How Spray Tans Could Keep Skin Cancer In The Dark

Those who spend hours in the sun perfecting their golden tans may snicker at orange-faced folks who opt for a tan in a can, but it could be the Oompa Loompas who are making the wiser choices. A study published in the Archives of Dermatology suggests that fake-tanners spend less time in the sun, leading to less exposure to cancer risk-increasing UV rays.

An Emory University School of Medicine in Atlanta dermatologist who worked on the research tells Reuters that spray tans beat sunbathing when it comes to skin safety, saying “getting a tan out of a bottle is incredibly safe, whereas getting tanned from tanning beds and lying out is not.”

The researchers’ survey found that 40 percent of women who use spray tans said they had decreased their exposure to the sun and tanning beds. Spray-tanners, however, also leaned toward getting other types of tans.

If you must tan, spraying yourself orange may be the safest way to go. But as a dermatologist quoted in the story notes, those who avoid tanning altogether are the safest of all.

Fake-tan lotion users tend to stay out of sun: study [Reuters]


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  1. Evil_Otto would rather pay taxes than make someone else rich says:

    Or you could, you know, do without either. Being slightly pale isn’t a death sentence; in fact, it decreases your risk of cancer.

    Personally, I’d rather be my current slightly pasty than look like one of those tools on Jersey Shore, or John “it’s pronounced Bayhner” Boehner.

    • Cat says:

      I pronounce it “Boner”, but I calls ’em as I sees ’em.

    • kobresia says:

      I’ve wondered how it’s even possible to get “bay” out of “Boeh”. I had a disconnect before he became Speaker, thinking that “Bayner” was some other guy, and when I saw the subtitles, I thought it should be pronounced “Boh-ner”…but in light of his recent behavior, I’ve just been calling him “Boner” too.

      Don’t forget Donald Trump in the list of Oompa Loompa tools. He’s the richest tool in the shed!

      • dangermike says:

        OE is a fairly common dipthong in a few germanic languanges. Another famous name it appears in is of Simpsons creator, Matt Groening (spoken gray-ning). The actual mechanics of a dipthong is to basically pronounce both vowells simultaneously or in a sliding manner. A more familiar example would be AE, which is seen much more frequently in modern English. For the OE, consider it like pronouncing the O part with your throat and palette while, at the same time, the E is formed with your lips and tongue.

        That said, I’ve steadfastly called him boner ever since he went bawling all over himself on national TV, despite being genuinely elated that Nancy “We have to pass the bill bill so you can find out what’s in it” Pelosi was being replaced.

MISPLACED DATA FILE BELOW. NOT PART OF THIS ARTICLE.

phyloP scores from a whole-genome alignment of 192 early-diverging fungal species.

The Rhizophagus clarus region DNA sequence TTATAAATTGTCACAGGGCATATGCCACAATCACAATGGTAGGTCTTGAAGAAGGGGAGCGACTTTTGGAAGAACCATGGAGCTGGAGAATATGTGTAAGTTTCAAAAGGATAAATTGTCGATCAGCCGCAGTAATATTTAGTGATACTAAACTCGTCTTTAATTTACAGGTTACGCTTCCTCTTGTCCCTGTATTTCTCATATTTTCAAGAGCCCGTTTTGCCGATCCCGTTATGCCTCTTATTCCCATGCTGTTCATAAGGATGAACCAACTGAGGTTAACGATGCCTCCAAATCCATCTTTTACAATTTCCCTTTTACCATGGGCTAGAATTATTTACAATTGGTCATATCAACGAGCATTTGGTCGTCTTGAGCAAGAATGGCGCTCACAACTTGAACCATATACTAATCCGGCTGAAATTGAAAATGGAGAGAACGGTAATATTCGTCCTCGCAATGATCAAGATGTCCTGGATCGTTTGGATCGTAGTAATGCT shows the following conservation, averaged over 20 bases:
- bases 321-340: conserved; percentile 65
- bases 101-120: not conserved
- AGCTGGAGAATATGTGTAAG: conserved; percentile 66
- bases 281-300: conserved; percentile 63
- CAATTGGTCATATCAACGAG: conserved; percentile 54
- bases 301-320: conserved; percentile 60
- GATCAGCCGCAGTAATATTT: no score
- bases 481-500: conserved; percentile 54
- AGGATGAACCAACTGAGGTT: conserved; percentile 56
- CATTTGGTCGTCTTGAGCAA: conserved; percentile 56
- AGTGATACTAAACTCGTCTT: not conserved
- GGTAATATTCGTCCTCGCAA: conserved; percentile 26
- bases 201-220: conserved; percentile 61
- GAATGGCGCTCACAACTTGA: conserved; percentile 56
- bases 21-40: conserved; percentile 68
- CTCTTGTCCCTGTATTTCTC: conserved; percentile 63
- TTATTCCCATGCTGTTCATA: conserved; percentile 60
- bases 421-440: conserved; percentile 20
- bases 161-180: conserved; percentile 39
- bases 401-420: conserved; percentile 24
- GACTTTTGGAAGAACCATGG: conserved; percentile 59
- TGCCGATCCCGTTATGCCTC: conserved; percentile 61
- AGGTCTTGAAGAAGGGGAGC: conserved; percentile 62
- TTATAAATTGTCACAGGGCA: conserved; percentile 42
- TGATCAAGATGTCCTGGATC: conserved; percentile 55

• Solenoid says:

      That’s what a dermatologist will tell you. A (bone) endocrinologist will tell you that some UV radiation is, in fact, necessary for proper calcium and phosphate metabolism. This article should be followed up by a piece about the increasing incidence of rickets in children.

      Also, keep in mind that melanomas are often found in areas that receive minimal sun exposure, e.g. between the toes or in the intergluteal cleft. Basal-cell carcinoma has a very low mortality rate, and squamous-cell carcinoma also has a low rate of metastasis.

      The more you know.

  2. tinmanx says:

    Wait, they need a study for this? Who funds these things? I have a shiny new bridge for sale.

  3. madcatcasey says:

    This is another one of those “Did we really need a study to tell us this?” story.

    • Loias supports harsher punishments against corporations says:

      And this is another of those commenters that doesn’t get that nothing is truly known unless you research it scientifically.

      • DariusC says:

        We already knew that sun exposure increases the risk of cancer, going up with the length of time exposed. We already know that tanning spray doesn’t cause cancer. We know that people who tan spray don’t need to tan because the spray helps them achieve the effects desired. I agree with your comment, but I think this study should have been a very low priority. One of those things we can study after we figure out the solution to other, more pressing issues.

        • The Porkchop Express says:

          I think the one thing they may have “learned” is that the spray tan people don’t go out in the sun. In Florida (and I’m sure other places) it seems like people get the fake tan before going to the beach so they don’t look like a yankey that washed up on the shore.

          I guess this study found that to not be the case.

  4. bethanyboo says:


    I’m big on self-tanning. It’s so easy and doesn’t make you orange if you know what you’re doing. I can’t fathom why anyone would choose to wrinkle themselves in the sun when self tanners are so easy and great now.